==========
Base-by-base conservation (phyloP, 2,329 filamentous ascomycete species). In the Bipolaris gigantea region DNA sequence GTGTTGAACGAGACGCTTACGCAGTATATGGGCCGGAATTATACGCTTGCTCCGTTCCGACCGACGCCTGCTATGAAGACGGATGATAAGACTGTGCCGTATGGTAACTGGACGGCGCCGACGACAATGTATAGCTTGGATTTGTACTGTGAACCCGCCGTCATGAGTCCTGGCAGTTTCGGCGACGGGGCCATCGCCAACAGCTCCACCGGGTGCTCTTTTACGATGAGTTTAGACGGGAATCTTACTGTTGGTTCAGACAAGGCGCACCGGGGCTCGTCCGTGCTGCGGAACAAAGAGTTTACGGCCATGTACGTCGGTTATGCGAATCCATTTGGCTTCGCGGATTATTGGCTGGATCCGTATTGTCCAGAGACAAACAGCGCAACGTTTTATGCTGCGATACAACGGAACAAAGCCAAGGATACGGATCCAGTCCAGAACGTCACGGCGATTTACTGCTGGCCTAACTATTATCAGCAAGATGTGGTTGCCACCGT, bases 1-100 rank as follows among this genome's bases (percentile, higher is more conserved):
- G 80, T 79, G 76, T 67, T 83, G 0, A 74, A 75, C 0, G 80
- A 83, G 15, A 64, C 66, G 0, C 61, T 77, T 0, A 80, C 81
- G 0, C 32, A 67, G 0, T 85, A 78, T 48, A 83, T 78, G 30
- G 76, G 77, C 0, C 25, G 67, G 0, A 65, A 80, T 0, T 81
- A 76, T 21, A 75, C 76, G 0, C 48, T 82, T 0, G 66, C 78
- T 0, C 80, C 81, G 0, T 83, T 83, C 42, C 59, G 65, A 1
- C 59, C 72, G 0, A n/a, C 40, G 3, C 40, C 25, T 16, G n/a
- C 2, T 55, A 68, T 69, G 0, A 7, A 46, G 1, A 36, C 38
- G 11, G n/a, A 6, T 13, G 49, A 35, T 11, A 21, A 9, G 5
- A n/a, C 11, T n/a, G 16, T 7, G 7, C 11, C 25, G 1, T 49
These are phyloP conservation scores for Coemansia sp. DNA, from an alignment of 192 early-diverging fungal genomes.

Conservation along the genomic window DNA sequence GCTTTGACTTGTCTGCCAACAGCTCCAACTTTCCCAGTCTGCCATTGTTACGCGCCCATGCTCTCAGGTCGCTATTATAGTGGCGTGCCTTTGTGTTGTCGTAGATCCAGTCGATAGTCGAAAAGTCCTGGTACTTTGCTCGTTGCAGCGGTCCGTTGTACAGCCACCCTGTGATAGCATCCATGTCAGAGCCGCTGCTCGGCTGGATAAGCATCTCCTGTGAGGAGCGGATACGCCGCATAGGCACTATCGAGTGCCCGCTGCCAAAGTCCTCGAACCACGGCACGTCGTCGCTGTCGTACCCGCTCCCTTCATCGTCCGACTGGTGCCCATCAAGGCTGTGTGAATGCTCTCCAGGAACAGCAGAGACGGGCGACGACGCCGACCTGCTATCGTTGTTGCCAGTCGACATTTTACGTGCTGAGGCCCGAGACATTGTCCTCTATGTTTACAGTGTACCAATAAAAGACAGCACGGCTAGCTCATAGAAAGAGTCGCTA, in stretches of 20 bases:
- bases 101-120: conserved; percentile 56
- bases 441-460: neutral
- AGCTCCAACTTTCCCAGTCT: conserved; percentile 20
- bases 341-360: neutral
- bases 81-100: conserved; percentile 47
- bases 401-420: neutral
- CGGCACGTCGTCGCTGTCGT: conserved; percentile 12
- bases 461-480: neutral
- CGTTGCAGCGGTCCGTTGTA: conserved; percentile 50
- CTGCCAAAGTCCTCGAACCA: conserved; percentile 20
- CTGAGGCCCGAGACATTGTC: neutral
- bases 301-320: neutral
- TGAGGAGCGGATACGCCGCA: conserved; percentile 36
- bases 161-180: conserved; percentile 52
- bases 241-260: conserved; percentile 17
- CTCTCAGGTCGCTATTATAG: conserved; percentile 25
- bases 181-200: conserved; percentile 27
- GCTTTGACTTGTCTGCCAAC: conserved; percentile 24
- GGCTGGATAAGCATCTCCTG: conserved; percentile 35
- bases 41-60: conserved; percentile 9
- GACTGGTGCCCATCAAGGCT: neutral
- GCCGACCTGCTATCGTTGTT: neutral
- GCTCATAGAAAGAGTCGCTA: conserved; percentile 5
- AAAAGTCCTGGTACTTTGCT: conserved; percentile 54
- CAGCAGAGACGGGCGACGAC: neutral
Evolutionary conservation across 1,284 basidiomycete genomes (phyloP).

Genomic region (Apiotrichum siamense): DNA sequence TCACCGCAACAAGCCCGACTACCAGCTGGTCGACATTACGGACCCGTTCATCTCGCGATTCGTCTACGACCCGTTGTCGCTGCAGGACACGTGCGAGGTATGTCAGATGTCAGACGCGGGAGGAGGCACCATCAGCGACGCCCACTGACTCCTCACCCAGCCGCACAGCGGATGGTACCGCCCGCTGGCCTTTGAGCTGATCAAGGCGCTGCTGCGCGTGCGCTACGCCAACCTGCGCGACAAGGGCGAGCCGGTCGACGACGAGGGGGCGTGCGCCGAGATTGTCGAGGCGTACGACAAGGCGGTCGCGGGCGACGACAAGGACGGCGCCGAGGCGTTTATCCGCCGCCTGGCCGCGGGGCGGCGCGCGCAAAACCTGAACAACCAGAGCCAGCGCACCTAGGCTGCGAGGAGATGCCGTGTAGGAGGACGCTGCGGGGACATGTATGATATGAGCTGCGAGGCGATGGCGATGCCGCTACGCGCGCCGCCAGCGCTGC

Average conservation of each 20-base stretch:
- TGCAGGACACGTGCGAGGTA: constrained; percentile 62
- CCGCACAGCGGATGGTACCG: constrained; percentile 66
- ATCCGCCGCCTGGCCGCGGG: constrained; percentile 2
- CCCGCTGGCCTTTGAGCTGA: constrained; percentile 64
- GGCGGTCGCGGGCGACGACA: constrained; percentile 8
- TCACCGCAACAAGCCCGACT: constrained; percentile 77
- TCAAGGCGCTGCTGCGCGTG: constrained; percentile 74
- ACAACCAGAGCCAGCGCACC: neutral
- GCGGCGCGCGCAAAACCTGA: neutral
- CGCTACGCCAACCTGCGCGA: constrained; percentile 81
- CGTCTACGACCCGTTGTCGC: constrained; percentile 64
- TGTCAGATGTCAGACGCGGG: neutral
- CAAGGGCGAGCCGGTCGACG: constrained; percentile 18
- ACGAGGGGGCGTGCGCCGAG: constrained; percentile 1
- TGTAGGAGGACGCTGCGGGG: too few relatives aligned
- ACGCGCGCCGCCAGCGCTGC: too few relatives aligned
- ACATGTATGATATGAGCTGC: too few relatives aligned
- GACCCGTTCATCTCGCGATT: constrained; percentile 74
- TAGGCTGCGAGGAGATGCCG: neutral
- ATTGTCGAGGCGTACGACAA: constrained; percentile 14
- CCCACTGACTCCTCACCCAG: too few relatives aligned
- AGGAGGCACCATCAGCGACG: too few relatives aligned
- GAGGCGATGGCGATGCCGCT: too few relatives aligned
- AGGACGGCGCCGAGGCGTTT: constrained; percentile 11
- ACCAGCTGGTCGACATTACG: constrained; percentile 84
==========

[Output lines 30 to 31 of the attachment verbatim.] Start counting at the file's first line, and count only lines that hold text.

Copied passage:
- bases 181-200: conserved; percentile 27
- GCTTTGACTTGTCTGCCAAC: conserved; percentile 24